Objectives: Monetary cost estimates of criminal careers have been limited to specific samples, specific ages, and focused on the United States. This article is the first to examine the costs of a life course of crime in the United Kingdom. Method: This study uses longitudinal data from 411 South London males from the Cambridge Study in Delinquent Development (CSDD) to derive costs-of-crime estimates from childhood to middle adulthood (ages 10 to 50). Additional features include a calculation of cost estimates across distinct offending trajectories and centering on costs per offender. Results: Offending over the life course imposes a considerable amount of economic and social costs and these costs are differentially distributed across offending trajectories. The cost of high-rate chronic offending is nearly two and a half to ten times greater than the cost of high adolescence peaked offending, very low-rate chronic offending, and low adolescence peaked offending, respectively. It is estimated that a male high-rate chronic offender on average would impose an annual cost of £18 ($29) per U.K. citizen or a lifetime cost of £742 ($1,185) per U.K. citizen. Conclusions: As the average and total costs of crime were significantly different across offending trajectories, with high-rate chronics imposing the most financial burden, adopting prevention and intervention strategies aimed at reducing the number of high-rate chronics and/or speeding up their eventual desistance will offer many savings to the public and perhaps turn those negative costs into positive contributions.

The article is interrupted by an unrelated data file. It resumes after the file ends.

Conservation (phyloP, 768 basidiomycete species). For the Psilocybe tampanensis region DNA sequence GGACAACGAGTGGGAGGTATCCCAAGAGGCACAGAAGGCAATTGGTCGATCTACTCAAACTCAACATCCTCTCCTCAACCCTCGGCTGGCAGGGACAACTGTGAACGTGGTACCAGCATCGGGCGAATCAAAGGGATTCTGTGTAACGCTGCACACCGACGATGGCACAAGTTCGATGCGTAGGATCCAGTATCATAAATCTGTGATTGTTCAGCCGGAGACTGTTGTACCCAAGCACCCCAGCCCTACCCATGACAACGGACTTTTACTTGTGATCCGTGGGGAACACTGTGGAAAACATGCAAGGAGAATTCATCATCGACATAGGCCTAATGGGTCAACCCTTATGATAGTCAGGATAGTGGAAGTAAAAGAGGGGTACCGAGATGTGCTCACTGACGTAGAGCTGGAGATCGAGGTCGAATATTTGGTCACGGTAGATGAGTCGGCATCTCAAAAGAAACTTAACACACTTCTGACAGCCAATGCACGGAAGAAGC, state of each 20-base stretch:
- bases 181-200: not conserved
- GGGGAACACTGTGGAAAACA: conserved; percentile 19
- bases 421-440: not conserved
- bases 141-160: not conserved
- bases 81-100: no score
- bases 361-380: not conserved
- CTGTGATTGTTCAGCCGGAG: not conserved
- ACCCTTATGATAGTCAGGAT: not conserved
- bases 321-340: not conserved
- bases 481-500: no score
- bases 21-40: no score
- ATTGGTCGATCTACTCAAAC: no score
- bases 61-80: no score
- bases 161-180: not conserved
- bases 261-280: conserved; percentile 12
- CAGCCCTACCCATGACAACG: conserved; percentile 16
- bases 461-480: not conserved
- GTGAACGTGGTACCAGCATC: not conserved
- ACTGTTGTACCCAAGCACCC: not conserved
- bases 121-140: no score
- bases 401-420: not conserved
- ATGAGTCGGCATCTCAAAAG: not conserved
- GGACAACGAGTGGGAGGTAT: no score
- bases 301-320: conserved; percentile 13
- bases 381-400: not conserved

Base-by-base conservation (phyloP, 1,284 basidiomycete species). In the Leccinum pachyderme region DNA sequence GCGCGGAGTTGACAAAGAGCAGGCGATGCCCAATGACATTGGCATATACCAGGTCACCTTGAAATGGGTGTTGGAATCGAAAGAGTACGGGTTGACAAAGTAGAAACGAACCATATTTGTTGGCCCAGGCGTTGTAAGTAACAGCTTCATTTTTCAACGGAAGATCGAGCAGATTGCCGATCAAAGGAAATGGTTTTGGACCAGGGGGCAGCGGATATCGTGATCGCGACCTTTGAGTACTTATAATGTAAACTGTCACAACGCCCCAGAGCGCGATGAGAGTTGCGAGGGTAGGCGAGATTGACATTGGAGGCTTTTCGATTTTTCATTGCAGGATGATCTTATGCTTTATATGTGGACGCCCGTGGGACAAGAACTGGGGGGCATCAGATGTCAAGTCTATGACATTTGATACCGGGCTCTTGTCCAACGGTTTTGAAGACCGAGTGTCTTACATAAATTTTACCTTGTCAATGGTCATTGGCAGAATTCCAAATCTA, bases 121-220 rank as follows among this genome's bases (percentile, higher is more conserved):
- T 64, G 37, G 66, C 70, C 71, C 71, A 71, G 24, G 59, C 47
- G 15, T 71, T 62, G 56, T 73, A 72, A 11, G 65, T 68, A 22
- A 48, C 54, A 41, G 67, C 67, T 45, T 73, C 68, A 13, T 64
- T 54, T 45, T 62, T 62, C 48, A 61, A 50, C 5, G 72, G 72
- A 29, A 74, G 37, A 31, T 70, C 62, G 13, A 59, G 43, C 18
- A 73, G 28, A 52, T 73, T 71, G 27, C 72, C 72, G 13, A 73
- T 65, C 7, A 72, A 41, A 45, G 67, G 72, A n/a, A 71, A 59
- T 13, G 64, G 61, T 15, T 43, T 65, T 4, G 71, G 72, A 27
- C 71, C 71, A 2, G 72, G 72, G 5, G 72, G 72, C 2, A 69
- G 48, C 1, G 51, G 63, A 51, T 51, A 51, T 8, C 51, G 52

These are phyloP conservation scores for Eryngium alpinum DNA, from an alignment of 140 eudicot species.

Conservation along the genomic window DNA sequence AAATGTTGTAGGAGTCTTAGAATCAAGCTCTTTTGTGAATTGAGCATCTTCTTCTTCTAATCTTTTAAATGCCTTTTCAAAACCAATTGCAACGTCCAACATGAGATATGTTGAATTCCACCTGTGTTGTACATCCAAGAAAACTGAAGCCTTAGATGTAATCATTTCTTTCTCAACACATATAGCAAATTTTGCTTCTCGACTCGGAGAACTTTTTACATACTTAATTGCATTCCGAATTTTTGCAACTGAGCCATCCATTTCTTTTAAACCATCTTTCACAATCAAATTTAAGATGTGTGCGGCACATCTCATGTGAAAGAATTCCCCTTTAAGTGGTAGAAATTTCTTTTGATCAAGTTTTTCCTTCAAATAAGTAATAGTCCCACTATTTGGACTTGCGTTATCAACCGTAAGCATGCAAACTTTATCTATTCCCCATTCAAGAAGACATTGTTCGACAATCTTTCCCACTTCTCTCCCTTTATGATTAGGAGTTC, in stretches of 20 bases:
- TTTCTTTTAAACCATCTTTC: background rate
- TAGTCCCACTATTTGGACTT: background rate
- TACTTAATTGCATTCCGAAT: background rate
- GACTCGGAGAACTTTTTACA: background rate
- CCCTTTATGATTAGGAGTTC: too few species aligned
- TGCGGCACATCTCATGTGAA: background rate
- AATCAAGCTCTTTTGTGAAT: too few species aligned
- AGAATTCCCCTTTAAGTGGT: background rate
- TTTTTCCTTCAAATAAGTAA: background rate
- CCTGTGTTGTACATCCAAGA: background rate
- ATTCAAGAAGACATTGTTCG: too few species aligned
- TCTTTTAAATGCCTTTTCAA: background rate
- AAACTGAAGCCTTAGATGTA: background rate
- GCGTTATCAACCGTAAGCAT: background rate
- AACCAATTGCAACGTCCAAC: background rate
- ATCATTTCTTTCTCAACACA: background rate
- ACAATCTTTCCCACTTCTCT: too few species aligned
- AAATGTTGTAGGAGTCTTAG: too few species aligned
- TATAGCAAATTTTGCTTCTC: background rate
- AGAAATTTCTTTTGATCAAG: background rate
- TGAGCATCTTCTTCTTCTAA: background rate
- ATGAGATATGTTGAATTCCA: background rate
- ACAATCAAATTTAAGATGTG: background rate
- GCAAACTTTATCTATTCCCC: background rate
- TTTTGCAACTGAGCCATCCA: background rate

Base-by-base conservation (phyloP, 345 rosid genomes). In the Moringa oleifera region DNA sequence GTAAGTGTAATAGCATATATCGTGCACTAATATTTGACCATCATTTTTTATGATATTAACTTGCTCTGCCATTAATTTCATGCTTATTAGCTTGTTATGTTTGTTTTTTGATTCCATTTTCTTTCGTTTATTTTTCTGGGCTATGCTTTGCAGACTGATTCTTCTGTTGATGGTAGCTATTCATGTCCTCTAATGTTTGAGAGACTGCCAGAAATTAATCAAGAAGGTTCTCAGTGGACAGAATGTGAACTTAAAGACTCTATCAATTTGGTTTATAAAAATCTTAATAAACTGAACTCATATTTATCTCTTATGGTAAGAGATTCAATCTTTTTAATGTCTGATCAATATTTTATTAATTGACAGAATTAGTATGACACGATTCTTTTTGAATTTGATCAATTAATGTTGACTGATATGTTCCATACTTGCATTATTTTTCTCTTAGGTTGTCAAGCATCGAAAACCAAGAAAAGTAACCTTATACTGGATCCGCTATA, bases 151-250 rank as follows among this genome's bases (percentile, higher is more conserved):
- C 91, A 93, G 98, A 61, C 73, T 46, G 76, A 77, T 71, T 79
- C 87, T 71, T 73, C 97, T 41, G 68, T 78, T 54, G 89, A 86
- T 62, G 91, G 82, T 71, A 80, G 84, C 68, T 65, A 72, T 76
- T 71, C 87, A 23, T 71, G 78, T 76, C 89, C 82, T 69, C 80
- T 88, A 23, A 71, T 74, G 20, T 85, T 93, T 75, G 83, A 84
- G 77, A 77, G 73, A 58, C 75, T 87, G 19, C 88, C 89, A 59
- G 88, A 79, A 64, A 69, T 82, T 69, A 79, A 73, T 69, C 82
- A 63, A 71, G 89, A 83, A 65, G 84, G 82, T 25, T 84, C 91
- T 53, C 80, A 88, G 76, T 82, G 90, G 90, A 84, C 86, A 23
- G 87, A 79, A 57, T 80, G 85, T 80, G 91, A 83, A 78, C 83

- costs of crime